In America, Kim Dotcom is a racketeering suspect. In New Zealand on Wednesday, he was the prime minister's debate partner.
The flamboyant Internet entrepreneur, who has gained celebrity status here while fighting extradition, took a helicopter from his estate to the capital, tweeting photos along the way, to speak against a bill that would expand the powers of New Zealand's foreign spy agency.
In Parliament, he used his allotted 15 minutes to rail against U.S. and New Zealand snooping, then traded jabs with Prime Minister John Key.
Dotcom is founder of the once-popular file-sharing site Megaupload, which was shut down last year by U.S. authorities who accuse him of facilitating online piracy. His testimony at the committee hearing was a highly anticipated piece of political theater, and his every word was followed on live video streams and Twitter.
Dotcom spoke against a bill that would allow the Government Communications Security Bureau (GCSB) to spy on New Zealanders under certain circumstances, something not expressly permitted under current law. One such instance would be on behalf of another domestic agency.
Dotcom had a stake in the debate because the GCSB concluded in a review of its actions that it unlawfully spied on him before his arrest in the South Pacific nation last year. Key publicly apologized to Dotcom after that ruling, but Dotcom later questioned his sincerity given the government's interest in expanding the agency's powers.
When he confirmed earlier this week that Key was chairing Wednesday's hearing, Dotcom tweeted, "It's ON."
At the end of Dotcom's prepared remarks, Key challenged him. The prime minister had Dotcom agree that people once used Megaupload to outsource their file storage. Wasn't it the same thing, the prime minister asked, for the spy agency to accept work that other agencies outsource to it?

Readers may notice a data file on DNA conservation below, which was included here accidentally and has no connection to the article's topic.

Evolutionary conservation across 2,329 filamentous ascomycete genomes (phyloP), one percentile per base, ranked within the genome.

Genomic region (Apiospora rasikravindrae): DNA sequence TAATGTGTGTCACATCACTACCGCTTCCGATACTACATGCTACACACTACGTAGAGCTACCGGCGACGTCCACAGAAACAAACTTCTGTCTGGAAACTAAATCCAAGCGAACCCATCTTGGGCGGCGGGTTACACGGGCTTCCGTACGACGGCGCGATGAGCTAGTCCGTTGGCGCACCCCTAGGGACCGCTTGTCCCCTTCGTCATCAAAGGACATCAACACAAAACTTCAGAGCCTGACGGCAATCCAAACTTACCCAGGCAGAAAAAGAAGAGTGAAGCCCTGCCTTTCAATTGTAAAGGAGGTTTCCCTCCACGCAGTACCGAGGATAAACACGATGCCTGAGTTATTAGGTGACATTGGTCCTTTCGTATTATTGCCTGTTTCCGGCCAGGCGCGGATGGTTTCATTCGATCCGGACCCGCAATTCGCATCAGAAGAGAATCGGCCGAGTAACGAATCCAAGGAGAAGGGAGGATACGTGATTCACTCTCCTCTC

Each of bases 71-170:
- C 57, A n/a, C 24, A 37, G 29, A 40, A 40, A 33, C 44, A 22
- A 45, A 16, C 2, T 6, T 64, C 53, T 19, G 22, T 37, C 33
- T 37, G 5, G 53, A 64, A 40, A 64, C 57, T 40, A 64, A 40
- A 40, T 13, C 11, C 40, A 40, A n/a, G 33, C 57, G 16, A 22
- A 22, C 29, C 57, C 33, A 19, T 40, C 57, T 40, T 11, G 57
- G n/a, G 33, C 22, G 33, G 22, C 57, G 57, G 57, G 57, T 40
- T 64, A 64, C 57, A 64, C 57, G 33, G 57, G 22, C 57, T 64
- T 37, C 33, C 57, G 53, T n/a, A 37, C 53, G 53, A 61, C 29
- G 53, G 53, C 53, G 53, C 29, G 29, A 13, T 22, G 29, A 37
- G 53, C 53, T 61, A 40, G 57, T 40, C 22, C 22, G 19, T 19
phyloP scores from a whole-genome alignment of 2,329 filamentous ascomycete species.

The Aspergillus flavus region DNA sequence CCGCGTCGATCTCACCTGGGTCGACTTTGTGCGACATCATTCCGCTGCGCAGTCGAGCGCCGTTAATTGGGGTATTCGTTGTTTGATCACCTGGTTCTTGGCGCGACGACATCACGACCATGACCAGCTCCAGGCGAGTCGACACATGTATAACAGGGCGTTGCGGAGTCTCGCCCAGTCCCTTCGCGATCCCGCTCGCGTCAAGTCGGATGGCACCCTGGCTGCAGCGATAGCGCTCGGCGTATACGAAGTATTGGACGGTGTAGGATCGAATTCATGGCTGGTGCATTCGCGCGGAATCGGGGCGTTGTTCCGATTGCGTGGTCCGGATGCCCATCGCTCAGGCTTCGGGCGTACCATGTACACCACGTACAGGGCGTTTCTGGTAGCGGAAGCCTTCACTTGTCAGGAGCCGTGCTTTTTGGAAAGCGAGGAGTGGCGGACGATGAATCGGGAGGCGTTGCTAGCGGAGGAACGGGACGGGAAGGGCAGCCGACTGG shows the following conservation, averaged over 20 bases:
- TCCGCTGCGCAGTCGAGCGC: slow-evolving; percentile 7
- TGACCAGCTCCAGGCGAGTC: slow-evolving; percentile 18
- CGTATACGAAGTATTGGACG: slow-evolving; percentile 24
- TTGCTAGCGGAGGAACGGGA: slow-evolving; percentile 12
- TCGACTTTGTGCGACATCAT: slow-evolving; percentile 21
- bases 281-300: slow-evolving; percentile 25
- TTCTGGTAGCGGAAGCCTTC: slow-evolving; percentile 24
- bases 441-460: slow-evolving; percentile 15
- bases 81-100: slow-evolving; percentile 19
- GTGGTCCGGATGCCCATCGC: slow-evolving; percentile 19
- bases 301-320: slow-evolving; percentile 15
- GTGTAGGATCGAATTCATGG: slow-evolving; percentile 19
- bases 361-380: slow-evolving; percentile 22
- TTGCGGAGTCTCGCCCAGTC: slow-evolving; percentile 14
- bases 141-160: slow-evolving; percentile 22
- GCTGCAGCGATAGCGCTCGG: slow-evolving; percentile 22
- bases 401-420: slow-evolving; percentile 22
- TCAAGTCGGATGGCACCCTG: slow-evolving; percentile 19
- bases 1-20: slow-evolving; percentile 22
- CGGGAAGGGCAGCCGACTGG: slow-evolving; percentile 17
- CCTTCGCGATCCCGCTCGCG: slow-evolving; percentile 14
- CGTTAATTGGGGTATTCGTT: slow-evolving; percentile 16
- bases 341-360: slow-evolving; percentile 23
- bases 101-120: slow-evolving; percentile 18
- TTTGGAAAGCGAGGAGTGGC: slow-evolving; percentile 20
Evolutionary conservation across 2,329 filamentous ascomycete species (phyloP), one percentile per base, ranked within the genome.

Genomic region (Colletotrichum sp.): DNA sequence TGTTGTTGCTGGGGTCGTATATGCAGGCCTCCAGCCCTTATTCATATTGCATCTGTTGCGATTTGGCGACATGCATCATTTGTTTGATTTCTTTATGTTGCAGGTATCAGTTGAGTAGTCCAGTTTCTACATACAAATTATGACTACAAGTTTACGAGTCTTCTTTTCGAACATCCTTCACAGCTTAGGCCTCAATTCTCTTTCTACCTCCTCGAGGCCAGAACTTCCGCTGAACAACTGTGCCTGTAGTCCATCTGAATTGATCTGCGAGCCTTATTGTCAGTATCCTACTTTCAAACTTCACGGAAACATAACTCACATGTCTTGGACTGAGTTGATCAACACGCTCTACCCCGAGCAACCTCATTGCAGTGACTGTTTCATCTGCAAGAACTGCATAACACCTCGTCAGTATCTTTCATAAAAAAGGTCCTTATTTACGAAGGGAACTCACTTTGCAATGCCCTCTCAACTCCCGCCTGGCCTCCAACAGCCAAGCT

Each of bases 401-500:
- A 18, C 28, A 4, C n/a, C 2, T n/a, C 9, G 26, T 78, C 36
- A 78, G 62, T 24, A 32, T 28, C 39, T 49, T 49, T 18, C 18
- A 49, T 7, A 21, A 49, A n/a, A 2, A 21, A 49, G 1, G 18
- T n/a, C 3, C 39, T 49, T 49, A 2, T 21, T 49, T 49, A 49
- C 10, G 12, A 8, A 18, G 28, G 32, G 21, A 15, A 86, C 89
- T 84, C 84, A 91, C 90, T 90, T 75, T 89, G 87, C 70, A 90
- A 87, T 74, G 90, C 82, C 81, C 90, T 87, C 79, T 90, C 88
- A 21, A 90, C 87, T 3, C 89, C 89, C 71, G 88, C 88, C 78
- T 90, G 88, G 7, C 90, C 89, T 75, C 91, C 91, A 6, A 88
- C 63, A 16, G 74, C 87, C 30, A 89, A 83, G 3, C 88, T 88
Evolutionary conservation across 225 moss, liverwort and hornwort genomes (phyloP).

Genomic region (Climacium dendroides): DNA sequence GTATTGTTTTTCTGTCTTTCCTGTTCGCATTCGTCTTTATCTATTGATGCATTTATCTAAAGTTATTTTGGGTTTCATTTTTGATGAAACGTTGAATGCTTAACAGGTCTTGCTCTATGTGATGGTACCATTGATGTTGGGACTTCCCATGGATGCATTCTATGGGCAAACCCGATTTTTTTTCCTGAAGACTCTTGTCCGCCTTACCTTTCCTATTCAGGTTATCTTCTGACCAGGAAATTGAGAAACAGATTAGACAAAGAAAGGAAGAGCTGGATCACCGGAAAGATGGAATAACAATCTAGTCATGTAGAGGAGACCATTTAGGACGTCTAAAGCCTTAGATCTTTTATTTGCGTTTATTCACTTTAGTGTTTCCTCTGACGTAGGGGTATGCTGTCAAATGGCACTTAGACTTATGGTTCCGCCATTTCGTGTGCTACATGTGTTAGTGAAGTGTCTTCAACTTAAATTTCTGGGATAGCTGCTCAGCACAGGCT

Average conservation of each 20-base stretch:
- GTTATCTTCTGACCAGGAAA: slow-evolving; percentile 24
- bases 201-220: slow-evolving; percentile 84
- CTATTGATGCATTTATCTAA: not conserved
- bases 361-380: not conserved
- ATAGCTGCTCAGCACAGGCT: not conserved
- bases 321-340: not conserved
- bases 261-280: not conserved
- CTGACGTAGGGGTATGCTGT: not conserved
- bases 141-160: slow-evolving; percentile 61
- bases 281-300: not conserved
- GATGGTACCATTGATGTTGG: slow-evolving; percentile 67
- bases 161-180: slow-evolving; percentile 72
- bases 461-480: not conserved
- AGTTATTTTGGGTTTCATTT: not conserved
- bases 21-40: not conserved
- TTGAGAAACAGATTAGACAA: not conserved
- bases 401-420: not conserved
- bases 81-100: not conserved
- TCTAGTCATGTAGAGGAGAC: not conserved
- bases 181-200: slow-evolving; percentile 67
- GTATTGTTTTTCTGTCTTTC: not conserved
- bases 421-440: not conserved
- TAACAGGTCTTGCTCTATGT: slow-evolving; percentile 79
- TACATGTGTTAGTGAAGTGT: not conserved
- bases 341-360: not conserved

"On Megaupload you would share a file," Dotcom replied. "On the GCSB spy cloud you share private information about citizens that you don't have any right to access. That is the big difference."
Opposition Labour leader David Shearer then asked Dotcom whether Key knew the GCSB had spied on the entrepreneur before he was arrested in a dramatic raid, a point that has been politically contested for months.
"Oh, he knew about me before the raid. I know about that," Dotcom replied.
Key said that wasn't true.
"Why are you turning red, Prime Minister?" Dotcom asked.
"I'm not. Why are you sweating?" responded Key.
"Ah, it's hot," Dotcom replied.
The exchange drew laughter from the crowd watching and brought the debate to a close.
"See you later," Key said. "It's been fun."
Dotcom was joined at the hearing by his colleague Bram van der Kolk, who remained silent at his side throughout.
Proponents say the bill helps clarify a legal gray area; opponents say it amounts to an unwarranted intrusion into domestic affairs.
The agency's spying on Dotcom was found to be illegal because Dotcom, a German citizen by birth, was a legal resident of New Zealand at the time. Although embarrassing for the agency, the misstep to date hasn't significantly impacted the underlying case.
U.S. prosecutors are trying to extradite Dotcom, van der Kolk and two other Megaupload executives from New Zealand, claiming they facilitated massive copyright piracy through the site. Dotcom and his colleagues deny the charges, saying they can't be held responsible for users who chose to illegally download music or movies.
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